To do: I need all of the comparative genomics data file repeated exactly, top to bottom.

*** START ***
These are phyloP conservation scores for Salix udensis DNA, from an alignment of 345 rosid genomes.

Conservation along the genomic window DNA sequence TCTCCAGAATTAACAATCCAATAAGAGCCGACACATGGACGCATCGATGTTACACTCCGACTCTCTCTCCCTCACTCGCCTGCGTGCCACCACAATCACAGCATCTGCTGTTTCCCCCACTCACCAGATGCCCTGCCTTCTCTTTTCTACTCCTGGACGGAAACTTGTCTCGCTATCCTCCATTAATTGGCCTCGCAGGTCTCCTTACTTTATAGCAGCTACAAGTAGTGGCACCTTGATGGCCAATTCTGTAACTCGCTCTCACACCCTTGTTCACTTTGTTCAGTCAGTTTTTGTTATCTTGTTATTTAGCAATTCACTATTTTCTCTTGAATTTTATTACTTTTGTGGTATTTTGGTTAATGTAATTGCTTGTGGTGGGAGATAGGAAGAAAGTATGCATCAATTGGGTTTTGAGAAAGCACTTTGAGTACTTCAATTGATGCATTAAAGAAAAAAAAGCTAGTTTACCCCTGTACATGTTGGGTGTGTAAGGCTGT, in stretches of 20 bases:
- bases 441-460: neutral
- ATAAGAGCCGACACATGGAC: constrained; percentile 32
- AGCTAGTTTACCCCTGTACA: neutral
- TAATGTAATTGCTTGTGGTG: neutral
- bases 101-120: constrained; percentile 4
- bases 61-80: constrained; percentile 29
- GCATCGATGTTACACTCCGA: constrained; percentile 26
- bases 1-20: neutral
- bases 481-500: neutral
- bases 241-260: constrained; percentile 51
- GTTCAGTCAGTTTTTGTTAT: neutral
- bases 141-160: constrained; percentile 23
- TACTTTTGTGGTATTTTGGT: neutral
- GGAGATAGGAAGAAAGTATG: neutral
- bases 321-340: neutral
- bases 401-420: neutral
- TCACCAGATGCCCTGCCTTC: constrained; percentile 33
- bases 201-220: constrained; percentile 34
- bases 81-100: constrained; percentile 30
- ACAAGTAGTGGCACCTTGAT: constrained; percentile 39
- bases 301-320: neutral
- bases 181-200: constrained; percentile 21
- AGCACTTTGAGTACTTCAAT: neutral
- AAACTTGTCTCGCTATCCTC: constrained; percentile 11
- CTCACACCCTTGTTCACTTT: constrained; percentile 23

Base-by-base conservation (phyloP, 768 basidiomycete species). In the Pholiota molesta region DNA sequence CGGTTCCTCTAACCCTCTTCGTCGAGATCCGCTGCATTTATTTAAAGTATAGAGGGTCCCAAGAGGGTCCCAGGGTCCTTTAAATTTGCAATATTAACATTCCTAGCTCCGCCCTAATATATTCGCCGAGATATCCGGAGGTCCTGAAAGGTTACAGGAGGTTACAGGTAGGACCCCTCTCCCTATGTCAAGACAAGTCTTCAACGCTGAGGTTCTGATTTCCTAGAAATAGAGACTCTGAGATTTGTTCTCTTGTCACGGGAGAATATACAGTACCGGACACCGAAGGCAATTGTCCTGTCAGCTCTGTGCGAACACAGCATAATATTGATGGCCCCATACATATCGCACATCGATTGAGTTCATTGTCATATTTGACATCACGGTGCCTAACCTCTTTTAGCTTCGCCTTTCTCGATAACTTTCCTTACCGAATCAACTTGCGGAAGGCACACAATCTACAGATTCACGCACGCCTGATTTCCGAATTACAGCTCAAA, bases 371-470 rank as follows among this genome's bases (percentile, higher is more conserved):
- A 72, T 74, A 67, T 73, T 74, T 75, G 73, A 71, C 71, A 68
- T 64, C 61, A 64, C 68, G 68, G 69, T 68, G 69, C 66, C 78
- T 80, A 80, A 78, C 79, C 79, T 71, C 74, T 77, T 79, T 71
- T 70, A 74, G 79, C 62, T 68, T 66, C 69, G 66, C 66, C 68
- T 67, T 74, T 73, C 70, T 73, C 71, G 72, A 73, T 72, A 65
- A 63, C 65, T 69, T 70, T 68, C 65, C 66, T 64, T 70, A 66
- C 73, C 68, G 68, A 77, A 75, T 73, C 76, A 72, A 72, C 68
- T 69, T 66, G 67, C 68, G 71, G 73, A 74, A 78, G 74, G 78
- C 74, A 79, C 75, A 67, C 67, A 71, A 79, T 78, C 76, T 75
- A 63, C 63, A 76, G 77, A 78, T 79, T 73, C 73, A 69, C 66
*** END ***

These are phyloP conservation scores for Salix udensis DNA, from an alignment of 345 rosid genomes.

Conservation along the genomic window DNA sequence TCTCCAGAATTAACAATCCAATAAGAGCCGACACATGGACGCATCGATGTTACACTCCGACTCTCTCTCCCTCACTCGCCTGCGTGCCACCACAATCACAGCATCTGCTGTTTCCCCCACTCACCAGATGCCCTGCCTTCTCTTTTCTACTCCTGGACGGAAACTTGTCTCGCTATCCTCCATTAATTGGCCTCGCAGGTCTCCTTACTTTATAGCAGCTACAAGTAGTGGCACCTTGATGGCCAATTCTGTAACTCGCTCTCACACCCTTGTTCACTTTGTTCAGTCAGTTTTTGTTATCTTGTTATTTAGCAATTCACTATTTTCTCTTGAATTTTATTACTTTTGTGGTATTTTGGTTAATGTAATTGCTTGTGGTGGGAGATAGGAAGAAAGTATGCATCAATTGGGTTTTGAGAAAGCACTTTGAGTACTTCAATTGATGCATTAAAGAAAAAAAAGCTAGTTTACCCCTGTACATGTTGGGTGTGTAAGGCTGT, in stretches of 20 bases:
- bases 441-460: neutral
- ATAAGAGCCGACACATGGAC: constrained; percentile 32
- AGCTAGTTTACCCCTGTACA: neutral
- TAATGTAATTGCTTGTGGTG: neutral
- bases 101-120: constrained; percentile 4
- bases 61-80: constrained; percentile 29
- GCATCGATGTTACACTCCGA: constrained; percentile 26
- bases 1-20: neutral
- bases 481-500: neutral
- bases 241-260: constrained; percentile 51
- GTTCAGTCAGTTTTTGTTAT: neutral
- bases 141-160: constrained; percentile 23
- TACTTTTGTGGTATTTTGGT: neutral
- GGAGATAGGAAGAAAGTATG: neutral
- bases 321-340: neutral
- bases 401-420: neutral
- TCACCAGATGCCCTGCCTTC: constrained; percentile 33
- bases 201-220: constrained; percentile 34
- bases 81-100: constrained; percentile 30
- ACAAGTAGTGGCACCTTGAT: constrained; percentile 39
- bases 301-320: neutral
- bases 181-200: constrained; percentile 21
- AGCACTTTGAGTACTTCAAT: neutral
- AAACTTGTCTCGCTATCCTC: constrained; percentile 11
- CTCACACCCTTGTTCACTTT: constrained; percentile 23

Base-by-base conservation (phyloP, 768 basidiomycete species). In the Pholiota molesta region DNA sequence CGGTTCCTCTAACCCTCTTCGTCGAGATCCGCTGCATTTATTTAAAGTATAGAGGGTCCCAAGAGGGTCCCAGGGTCCTTTAAATTTGCAATATTAACATTCCTAGCTCCGCCCTAATATATTCGCCGAGATATCCGGAGGTCCTGAAAGGTTACAGGAGGTTACAGGTAGGACCCCTCTCCCTATGTCAAGACAAGTCTTCAACGCTGAGGTTCTGATTTCCTAGAAATAGAGACTCTGAGATTTGTTCTCTTGTCACGGGAGAATATACAGTACCGGACACCGAAGGCAATTGTCCTGTCAGCTCTGTGCGAACACAGCATAATATTGATGGCCCCATACATATCGCACATCGATTGAGTTCATTGTCATATTTGACATCACGGTGCCTAACCTCTTTTAGCTTCGCCTTTCTCGATAACTTTCCTTACCGAATCAACTTGCGGAAGGCACACAATCTACAGATTCACGCACGCCTGATTTCCGAATTACAGCTCAAA, bases 371-470 rank as follows among this genome's bases (percentile, higher is more conserved):
- A 72, T 74, A 67, T 73, T 74, T 75, G 73, A 71, C 71, A 68
- T 64, C 61, A 64, C 68, G 68, G 69, T 68, G 69, C 66, C 78
- T 80, A 80, A 78, C 79, C 79, T 71, C 74, T 77, T 79, T 71
- T 70, A 74, G 79, C 62, T 68, T 66, C 69, G 66, C 66, C 68
- T 67, T 74, T 73, C 70, T 73, C 71, G 72, A 73, T 72, A 65
- A 63, C 65, T 69, T 70, T 68, C 65, C 66, T 64, T 70, A 66
- C 73, C 68, G 68, A 77, A 75, T 73, C 76, A 72, A 72, C 68
- T 69, T 66, G 67, C 68, G 71, G 73, A 74, A 78, G 74, G 78
- C 74, A 79, C 75, A 67, C 67, A 71, A 79, T 78, C 76, T 75
- A 63, C 63, A 76, G 77, A 78, T 79, T 73, C 73, A 69, C 66